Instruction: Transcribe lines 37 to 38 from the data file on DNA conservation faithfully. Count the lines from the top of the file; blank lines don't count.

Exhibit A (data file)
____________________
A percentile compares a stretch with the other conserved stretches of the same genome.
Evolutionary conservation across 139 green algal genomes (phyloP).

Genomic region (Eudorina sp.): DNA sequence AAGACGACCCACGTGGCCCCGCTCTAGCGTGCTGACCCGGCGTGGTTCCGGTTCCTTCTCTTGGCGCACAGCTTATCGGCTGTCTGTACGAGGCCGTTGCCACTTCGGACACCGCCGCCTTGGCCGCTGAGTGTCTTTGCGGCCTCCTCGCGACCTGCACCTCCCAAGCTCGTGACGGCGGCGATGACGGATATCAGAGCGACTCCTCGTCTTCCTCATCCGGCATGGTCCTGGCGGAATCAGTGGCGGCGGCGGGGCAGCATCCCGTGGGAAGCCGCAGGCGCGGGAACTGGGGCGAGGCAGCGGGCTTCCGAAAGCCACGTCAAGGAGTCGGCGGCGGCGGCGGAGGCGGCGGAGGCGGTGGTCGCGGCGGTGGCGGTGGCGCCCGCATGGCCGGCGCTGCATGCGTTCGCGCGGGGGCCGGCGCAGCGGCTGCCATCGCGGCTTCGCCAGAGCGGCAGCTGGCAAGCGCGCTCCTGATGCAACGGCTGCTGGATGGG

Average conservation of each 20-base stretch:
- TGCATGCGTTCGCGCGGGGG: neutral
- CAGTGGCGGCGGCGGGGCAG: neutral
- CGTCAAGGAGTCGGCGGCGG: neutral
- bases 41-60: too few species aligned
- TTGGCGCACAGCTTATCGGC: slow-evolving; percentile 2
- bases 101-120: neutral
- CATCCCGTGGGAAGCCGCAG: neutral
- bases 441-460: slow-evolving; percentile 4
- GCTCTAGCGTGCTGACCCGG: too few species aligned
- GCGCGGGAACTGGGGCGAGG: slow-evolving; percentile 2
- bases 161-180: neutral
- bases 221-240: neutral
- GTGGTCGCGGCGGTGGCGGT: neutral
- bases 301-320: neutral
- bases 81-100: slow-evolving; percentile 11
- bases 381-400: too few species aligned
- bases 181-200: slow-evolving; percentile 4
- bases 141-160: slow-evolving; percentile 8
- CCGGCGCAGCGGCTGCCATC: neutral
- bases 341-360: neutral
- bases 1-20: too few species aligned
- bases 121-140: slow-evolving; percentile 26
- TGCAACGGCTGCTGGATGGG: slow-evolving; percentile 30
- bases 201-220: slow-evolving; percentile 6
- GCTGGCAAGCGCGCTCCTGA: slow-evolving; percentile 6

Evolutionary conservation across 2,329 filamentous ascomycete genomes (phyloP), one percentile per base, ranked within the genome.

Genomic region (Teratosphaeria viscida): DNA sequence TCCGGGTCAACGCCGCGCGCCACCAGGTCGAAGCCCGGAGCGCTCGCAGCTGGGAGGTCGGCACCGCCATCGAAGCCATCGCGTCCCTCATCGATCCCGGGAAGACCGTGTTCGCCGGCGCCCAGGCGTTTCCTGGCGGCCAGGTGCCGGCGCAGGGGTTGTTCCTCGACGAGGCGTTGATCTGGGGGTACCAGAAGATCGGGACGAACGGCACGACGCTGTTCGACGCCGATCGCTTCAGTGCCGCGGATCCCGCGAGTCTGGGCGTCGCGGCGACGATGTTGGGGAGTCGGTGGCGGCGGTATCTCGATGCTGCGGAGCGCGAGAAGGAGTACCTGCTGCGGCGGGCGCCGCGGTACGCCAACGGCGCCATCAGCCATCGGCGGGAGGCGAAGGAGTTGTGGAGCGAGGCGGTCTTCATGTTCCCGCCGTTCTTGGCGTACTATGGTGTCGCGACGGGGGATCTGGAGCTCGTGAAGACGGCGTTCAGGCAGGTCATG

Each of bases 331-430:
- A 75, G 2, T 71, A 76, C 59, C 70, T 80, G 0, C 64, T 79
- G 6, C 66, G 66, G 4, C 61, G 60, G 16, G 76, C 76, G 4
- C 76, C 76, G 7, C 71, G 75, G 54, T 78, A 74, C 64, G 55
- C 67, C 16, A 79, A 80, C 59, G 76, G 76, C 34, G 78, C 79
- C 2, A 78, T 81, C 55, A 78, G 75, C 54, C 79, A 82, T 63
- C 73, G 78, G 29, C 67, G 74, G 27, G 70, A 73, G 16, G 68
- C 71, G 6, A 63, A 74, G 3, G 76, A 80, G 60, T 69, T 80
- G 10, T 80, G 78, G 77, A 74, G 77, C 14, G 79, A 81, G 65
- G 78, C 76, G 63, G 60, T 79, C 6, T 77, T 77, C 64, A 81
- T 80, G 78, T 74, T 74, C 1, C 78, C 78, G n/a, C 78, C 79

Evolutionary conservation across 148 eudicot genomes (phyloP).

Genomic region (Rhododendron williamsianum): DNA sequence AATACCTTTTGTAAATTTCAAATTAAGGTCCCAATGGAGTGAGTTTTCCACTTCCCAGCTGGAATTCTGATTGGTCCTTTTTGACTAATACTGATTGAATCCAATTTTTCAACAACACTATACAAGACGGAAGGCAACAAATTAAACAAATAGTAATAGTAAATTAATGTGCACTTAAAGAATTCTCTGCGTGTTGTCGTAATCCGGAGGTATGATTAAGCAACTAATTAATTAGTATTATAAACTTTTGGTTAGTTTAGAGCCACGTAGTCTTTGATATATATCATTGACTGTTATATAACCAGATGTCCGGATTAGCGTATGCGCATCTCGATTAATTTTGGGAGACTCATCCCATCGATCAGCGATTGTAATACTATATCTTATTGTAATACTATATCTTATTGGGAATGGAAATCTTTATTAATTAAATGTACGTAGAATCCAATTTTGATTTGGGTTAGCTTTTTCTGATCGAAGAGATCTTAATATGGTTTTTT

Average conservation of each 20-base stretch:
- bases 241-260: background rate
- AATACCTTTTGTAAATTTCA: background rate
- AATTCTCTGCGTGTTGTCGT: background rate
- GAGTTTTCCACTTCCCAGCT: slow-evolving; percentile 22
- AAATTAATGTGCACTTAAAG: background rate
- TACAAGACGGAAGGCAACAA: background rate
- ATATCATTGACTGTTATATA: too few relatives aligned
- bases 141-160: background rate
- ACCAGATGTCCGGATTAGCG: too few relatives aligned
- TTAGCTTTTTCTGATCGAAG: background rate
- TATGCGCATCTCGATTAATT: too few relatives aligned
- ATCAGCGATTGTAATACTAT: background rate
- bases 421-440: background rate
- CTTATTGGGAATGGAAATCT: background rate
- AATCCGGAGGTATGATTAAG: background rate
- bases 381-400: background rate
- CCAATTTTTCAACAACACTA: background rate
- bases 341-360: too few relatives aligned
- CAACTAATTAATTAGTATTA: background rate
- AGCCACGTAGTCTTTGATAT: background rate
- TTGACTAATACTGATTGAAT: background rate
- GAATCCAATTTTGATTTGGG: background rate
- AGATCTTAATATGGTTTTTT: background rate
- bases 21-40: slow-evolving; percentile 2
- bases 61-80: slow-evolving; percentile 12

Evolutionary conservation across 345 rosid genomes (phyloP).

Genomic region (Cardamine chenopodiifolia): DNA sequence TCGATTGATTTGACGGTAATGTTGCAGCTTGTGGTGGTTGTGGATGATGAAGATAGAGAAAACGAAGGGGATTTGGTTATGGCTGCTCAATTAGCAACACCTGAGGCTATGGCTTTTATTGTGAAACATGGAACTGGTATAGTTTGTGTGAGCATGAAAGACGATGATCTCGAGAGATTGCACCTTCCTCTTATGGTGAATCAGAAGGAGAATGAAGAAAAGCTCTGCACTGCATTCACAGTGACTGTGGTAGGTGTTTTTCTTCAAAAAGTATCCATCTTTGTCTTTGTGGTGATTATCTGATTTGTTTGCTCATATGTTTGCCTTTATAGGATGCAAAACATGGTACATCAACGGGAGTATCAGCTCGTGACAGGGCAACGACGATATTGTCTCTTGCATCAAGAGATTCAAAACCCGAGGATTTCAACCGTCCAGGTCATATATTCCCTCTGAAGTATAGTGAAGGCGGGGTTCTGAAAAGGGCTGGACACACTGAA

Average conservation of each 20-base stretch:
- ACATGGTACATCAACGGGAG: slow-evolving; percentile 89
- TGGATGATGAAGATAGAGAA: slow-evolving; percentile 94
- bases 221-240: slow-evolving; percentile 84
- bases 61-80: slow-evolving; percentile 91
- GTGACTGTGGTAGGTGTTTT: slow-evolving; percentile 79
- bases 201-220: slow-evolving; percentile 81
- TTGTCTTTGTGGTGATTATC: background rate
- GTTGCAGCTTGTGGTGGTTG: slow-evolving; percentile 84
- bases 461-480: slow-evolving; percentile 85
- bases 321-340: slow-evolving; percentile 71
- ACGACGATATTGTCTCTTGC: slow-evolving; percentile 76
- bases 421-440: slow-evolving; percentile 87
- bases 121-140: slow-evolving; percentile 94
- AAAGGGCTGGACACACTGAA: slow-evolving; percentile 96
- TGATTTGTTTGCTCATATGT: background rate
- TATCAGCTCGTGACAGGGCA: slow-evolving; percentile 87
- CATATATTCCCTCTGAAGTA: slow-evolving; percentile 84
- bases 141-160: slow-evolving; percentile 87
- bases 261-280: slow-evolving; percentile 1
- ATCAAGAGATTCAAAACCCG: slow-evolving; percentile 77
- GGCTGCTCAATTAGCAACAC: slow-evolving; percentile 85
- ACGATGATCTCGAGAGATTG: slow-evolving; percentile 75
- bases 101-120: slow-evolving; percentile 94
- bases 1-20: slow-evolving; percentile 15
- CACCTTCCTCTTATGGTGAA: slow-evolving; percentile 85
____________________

- C 2, A 78, T 81, C 55, A 78, G 75, C 54, C 79, A 82, T 63
- C 73, G 78, G 29, C 67, G 74, G 27, G 70, A 73, G 16, G 68